Big business in Chile: an assessment of makro-regional class formation
Sprache des Vortragstitels:
International Sociological Association (ISA) Forum of Sociology
Sprache des Tagungstitel:
Big business in Chile is comprised of different factions. Beside long-established conglomerates (Matte, Edwards), there are diversified grupos económicos which started their ascent in the second half of the 1980s (Angelini, Luksic and some smaller groups). After the transition to democracy, new local players emerged. They all profit(ed) from far-reaching privatization and radical market reforms.
Alone or together with foreign partners, they control the natural resource-based export industries of low value-added commodities. Despite transnational capital penetrated the domestic market, they still dominate retail and maintain strong positions in the banking, assurance, real-estate and telecommunication sector. Since the 1990s they constantly expanded their key businesses beyond the borders. While first attempts failed, the Chilean groups are now active in the neighbouring countries such as Columbia, Brazil, Argentina and Peru as well as in the NAFTA and the APEC area.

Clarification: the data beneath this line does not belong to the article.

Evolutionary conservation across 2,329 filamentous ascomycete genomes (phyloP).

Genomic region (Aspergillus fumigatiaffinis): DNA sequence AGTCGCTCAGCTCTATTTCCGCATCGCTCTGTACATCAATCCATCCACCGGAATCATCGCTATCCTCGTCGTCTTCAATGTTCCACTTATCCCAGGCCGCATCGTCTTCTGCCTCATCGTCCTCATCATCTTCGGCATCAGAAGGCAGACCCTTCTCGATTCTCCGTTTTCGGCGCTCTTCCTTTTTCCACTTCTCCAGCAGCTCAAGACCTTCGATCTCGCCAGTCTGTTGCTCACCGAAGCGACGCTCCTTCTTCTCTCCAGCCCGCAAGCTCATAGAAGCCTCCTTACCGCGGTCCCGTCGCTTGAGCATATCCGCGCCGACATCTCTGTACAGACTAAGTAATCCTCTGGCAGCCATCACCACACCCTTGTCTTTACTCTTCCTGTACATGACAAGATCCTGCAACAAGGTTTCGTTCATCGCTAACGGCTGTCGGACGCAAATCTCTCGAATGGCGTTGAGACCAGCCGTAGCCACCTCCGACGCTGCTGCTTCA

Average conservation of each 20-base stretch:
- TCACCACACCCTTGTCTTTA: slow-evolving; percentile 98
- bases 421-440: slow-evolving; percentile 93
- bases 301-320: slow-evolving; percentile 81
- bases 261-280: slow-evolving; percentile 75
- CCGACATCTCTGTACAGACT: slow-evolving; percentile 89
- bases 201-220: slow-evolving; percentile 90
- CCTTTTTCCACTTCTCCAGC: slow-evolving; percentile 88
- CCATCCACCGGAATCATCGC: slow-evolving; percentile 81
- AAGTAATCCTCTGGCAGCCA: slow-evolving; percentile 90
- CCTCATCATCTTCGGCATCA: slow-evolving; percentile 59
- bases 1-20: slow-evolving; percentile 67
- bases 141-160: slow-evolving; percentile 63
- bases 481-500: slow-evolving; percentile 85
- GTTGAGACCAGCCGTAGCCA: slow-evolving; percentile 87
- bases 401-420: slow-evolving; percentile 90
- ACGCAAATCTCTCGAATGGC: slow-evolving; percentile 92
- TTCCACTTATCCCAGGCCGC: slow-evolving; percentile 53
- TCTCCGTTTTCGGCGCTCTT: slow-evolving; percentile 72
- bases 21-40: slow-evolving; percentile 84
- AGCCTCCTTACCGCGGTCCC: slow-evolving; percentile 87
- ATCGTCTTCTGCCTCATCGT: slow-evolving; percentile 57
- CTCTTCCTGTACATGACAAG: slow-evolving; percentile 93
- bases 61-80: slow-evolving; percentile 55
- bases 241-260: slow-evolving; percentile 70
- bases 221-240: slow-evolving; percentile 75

In my contribution I examine the trans-national economic strategies and class agency of the top segment of the Chilean corporate class. The empirical investigation focuses on business strategies (orientation towards the world, regional and/or domestic market, ownership structure, relationship with foreign capital and the degree of internationalization of the firm) which lead to a typology of fractions. Simultaneously, information on political network activities such as the membership and appearance in local, regional and transnational think tanks, policy and lobby groups is gathered by using data bases and the internet.
The objective of the investigation is to find out if there are different class projects underway. The study hereby intends to substantiate the assumption of transnational class formation and should enable us to differentiate it at the same time by establishing specific regional patterns of transnational class formation.